The Board of Pardons has authority to pardon any crimes and offenses committed against the state. This includes: felonies, misdemeanors and violations for which a term of imprisonment may be imposed.

When may I apply for a pardon?

This depends on a number of factors. You must first decide whether you want an absolute pardon or a provisional pardon.

If you want an absolute pardon and you were convicted of a felony, you must wait until five years after the date you were convicted and sentenced before you may file your pardon application. If you want an absolute pardon and you were convicted of a misdemeanor or a violation for which a term of imprisonment may be imposed, you must wait until three years after the date you were convicted and sentenced before you may file your pardon application.

If you want a provisional pardon, you do not have to wait. You may file your application for a provisional pardon immediately after your conviction and sentencing.

What is the difference between absolute and provisional pardons?

If you are granted an absolute pardon, the Board of Pardons gives you an unconditional pardon certificate and, more importantly, your criminal arrest and conviction records are erased from public view. You are free to say you have never been arrested or convicted of a crime or offense in Connecticut and you are entitled to not disclose your pardoned criminal arrest and conviction record to employers or anyone else. You will be able to deny having had a Connecticut criminal record for purposes of international travel with a valid passport. A provisional pardon is much more limited and does not provide these same advantages.

If you are granted a provisional pardon, the Board of Pardons gives you a provisional pardon certificate. A provisional pardon is intended to remove barriers that might otherwise make you ineligible for or disqualify you from employment or a license, permit or certificate required to be issued by the state for you to pursue, practice, or engage in an occupation, trade, vocation, profession or business without due consideration of whether your criminal conviction bears a direct relationship to such employment or license. A provisional pardon does not erase your criminal record from public view and you will not be relieved of having to disclose your criminal conviction record if you are required to disclose it.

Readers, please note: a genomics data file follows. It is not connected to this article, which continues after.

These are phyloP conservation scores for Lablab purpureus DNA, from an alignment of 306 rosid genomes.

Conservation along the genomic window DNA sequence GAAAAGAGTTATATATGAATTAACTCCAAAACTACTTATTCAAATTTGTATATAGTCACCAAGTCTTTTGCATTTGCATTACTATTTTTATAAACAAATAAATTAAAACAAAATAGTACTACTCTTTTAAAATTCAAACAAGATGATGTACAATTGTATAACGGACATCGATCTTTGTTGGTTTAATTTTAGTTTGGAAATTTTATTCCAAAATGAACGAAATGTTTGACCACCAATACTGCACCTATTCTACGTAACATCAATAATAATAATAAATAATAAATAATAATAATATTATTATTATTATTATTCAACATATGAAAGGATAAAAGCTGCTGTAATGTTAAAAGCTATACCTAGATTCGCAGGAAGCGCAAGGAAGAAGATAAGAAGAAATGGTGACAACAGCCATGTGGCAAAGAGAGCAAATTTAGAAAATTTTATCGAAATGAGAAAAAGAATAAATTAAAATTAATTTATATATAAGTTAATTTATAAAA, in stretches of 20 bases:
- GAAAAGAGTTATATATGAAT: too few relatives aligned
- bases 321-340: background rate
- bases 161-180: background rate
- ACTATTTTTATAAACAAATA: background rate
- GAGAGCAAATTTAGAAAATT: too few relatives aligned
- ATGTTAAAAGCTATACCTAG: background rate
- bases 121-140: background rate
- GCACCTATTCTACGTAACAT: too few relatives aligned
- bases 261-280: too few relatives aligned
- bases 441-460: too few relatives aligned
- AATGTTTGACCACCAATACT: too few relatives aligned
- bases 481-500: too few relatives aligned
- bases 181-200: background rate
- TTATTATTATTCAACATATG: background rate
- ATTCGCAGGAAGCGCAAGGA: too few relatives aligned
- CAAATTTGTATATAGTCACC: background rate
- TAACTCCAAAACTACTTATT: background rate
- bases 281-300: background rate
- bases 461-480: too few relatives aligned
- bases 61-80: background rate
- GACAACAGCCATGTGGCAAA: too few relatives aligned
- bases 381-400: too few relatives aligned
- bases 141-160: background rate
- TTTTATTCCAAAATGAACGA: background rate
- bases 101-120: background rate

How long does the pardon process take?

It takes anywhere from several weeks to several months to collect all of the required documentation and complete your written application for filing with the Board of Pardons. Pardon applications with supporting documentation must be completed and properly filed about three months before the hearing at which your application will be heard. Several weeks before the hearing, you will receive notice from the Board of Pardons informing you that you were granted a hearing. Denial of hearing letters are generally received sooner.

After the hearing you again will receive notice from the Board of Pardons telling you your pardon application was granted or denied. It takes an additional eight to nine months to erase all of your criminal records from public view and you will not receive your official pardon certificate until that has been accomplished. Once you have received your pardon certificate, but not before, you may truthfully say that you have never been convicted of a crime in Connecticut.

What is erasure of criminal records, also termed “expungement?”

Technically, there is no such thing as “expungement” of criminal records in the state of Connecticut. There is, however, a process called “erasure of criminal records.” An erasure of criminal records results in all records of a crime being physically destroyed. If you are granted an erasure, you may lawfully swear under oath that you have never been arrested and/or convicted of your erased crime in Connecticut. If you have been granted an absolute pardon, erasure of your criminal record is generally unnecessary because an absolute pardon results in the erasure of your criminal records from public view.

Who can get an erasure of criminal records?

Erasure of criminal records is available to people who:

were found not guilty or had their charges dismissed
received a pardon for their crimes
disposed of their cases with a nolle prosequi
were convicted on charges that are now decriminalized

How do I get an erasure of my criminal records?

A formal motion for erasure of criminal records must be filed in the appropriate court. The Law Offices of Heath D. Harte, LLC, would be pleased to prepare, file and represent you on your motion for erasure of your criminal records. Call us today!

Contact Criminal Defense Attorney Heath Harte Today

If you have questions regarding your eligibility for a pardon or erasure of criminal records in Connecticut, please contact the Law Offices of Heath D. Harte, LLC, today. We can evaluate your case and explain to you what could be done to get a pardon or erasure of your criminal arrests and/or convictions from your record.

We are pleased to offer free consultations for all criminal matters. Consultations are by appointment only but we offer flexible appointment times to accommodate your already busy schedule. Please let us help you protect your future by beginning to resolve your legal trouble today.

For a consultation with the Law Offices of Heath D. Harte, LLC, call us at 203-564-9888 (Toll Free 800­-928-9320).